by Tod Leonard, San Diego Union Tribune
SAN DIEGO, Calif. (August 1, 2010) -- If John Malone had pulled off a playoff victory in the San Diego City Amateur Championship on Sunday, it would have been one of the greatest upsets in tournament history.
Instead, the 31-year-old boat engine builder from Chula Vista had to settle for a near-miss against a kid with a stellar pedigree and résumé.
Steven Kearney, 19, who will be a sophomore at Stanford in the fall, shot 1-under-par 71 on the Torrey Pines South Course to force a playoff at 1-under 215, and he beat Malone with a par on the second playoff hole, the par-4 seventh.
Malone shot 75, as did fellow third-round leader Gary Robinson, who was eliminated with a bogey on the first playoff hole, No. 18.
In the women’s championship, Rancho Santa Fe’s Kaitlin Drolson shot 75 on the South Course and won her first City Am by four strokes. John Hoffman scored 77 and captured the senior division by five shots.
Kearney, who won the CIF-San Diego Section individual championship in his senior year at La Costa Canyon, was playing in his third City Am and knew the pain of falling short in a playoff. He lost on the first extra hole two years ago when Jamie Puterbaugh drained a birdie.
This time, Kearney won with two pars, including an impressive recovery on the second playoff hole after he badly hooked his drive into a patch of dirt. From there, he rifled an iron onto the green, and Malone made bogey after slicing his drive right into the trees.
Kearney opened the tournament Friday at Balboa by shooting a 71 that included seven birdies and a quadruple bogey. He shot 73 on Torrey North on Saturday despite shooting 5-over in a four-hole stretch.
“I thought I was going to regret those, but I was able to pull through in the end,” he said.
“It’s a big deal to win a tournament in my backyard,” he added.
Malone would have been an intriguing champion. A plus-3 handicap, he has rarely competed and was playing in his first City Amateur. He said he works six days a week and has little time to practice. His home track is the well-worn Chula Vista Golf Course. He also sports a large tattoo on his arm, smokes and has two earrings in each ear.
“I don’t fit the golfer profile,” he said. “Every time me and my dad go out with some other people, they’re like, ‘Why do you play? You’ve got tattoos; you’re a mechanic. What are you doing out here?’ ”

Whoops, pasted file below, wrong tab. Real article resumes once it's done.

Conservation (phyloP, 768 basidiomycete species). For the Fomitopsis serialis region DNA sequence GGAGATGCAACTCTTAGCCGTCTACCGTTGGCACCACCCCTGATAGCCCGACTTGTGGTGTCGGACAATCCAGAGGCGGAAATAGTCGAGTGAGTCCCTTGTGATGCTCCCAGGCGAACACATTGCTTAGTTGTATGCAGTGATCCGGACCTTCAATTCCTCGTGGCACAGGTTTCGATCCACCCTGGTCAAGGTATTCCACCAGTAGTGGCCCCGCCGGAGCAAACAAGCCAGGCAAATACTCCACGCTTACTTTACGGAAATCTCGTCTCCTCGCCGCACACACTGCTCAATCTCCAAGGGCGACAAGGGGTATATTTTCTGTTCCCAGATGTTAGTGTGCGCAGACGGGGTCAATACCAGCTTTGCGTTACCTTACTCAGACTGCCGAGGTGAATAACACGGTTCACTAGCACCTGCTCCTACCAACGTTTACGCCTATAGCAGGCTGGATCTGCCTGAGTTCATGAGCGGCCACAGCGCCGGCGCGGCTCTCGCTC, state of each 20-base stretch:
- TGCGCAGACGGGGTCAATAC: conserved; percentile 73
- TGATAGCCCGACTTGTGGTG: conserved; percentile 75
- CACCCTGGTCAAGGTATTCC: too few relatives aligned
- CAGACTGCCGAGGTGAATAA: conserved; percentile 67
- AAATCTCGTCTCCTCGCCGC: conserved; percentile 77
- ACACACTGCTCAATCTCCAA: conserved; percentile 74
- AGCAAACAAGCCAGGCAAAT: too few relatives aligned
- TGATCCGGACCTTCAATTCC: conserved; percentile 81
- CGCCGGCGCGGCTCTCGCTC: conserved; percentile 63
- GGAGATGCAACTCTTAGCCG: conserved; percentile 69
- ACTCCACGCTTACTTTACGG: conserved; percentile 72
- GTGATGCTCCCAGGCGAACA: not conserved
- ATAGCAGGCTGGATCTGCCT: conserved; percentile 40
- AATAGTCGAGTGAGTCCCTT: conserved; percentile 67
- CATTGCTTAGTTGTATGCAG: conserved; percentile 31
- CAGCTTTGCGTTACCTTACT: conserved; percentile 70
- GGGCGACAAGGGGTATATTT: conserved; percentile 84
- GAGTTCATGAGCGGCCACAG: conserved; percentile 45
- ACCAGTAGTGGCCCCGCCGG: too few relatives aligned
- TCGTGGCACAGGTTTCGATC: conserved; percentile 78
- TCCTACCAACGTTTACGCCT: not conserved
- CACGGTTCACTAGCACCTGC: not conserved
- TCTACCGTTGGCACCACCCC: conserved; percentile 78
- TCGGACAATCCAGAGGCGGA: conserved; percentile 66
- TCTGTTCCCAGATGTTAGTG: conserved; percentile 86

His answer: “I love the game.”
He got everyone’s attention with a 66 at Balboa on Friday and followed it with a 74 on Torrey North.
Drolson, 20, an upcoming junior at Pepperdine, was a winner in her first try in the Women’s City Am. She said she showed up to watch friend Samantha Roberts last year and wondered, “Why am I not playing in this?”
It was Roberts and Stephanie Arcala — both San Diego State golfers — who ended up being her closest pursuers, with Drolson beating them with a 228 total. Arcala (81) and Roberts (77) tied for second, with Arcala earning the runner-up trophy in a playoff.
Drolson’s having a fine summer. She played in the U.S. Women’s Open, won the City Am and will compete in the upcoming U.S. Women’s Amateur.
“Honestly, I hadn’t won a tournament in two years, so this feels pretty good,” she said. “It’s a nice win to have under my belt.”
-- Senior division champion John Hoffman is President of the Torrey Pines Municipal Golf Club While the Seniors received a small break in the forward tee positions, they faced the same extreme pin placements on all three courses which help turn pars into bogeys or worse very quickly. The win was sweet for Hoffman, since he won't be able to defend the TPMGC title he won last year. "They changed the minimum age to 55, so I won't be able to defend my own title," quipped Hoffman. So much for Presidential veto power...
-- And by the way, Sunday's pin placements where as tough as any setup at the South Course - for example the back-right on the aforementioned No. 1 handicap 7th hole and the front-left on the 14th hole. Even the back-right position on No. 18 proved tricky as chasing down the hole too aggressively could prove very penal.
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SAN DIEGO, Calif. (July 30, 2010) -- Word is that the City of San Diego has plans for a new watering system and clubhouse renovations at the classic muni near the San Diego Zoo - Balboa Park Golf Course.
I just hope they don't do anything to take the charm out of it. From the views of the downtown skyline, to the way the course wraps around a canyon, to the unbelievable views from the grill, everything about Balboa Park is the way municipal golf used to be before cities built golf courses that look like private clubs.
Hit is straight, have a handy wedge, make a few putts and Balboa can play as easy as a freeway drive at five am. Miss the small greens in the small places, get some bad bounces off the tee, and they add up quickly.
Brandon Hortt is among those who hit quality shots, made a few putts early, and then got hot with a run of four straight birdies from holes 4-7. The 4th, the No. 1 handicap hole at Balboa, was no problem for Hortt, who hit a 3-wood off the tee down the right side, then lofted a short iron over the trees on the right of the green to within 10 feet of the extreme back pin placement. Hitting driver off the short 5th hole, he left himself with a 50 yard pitch shot that hit the flagstick and dropped to within 7 feet for another birdie. A perfect long iron to short range yielded another on the 6th, and he capped his run with a nice up-and-down from the front of the green on the par-5 7th hole.
Hortt's try at a 5th straight birdie stopped on the back edge of the cup.
The recent high school graduate is among players looking to put their name on the City Championship trophy this year. Defending Champion Harry Rudolph is playing in the Porter Cup, making that quest a little easier.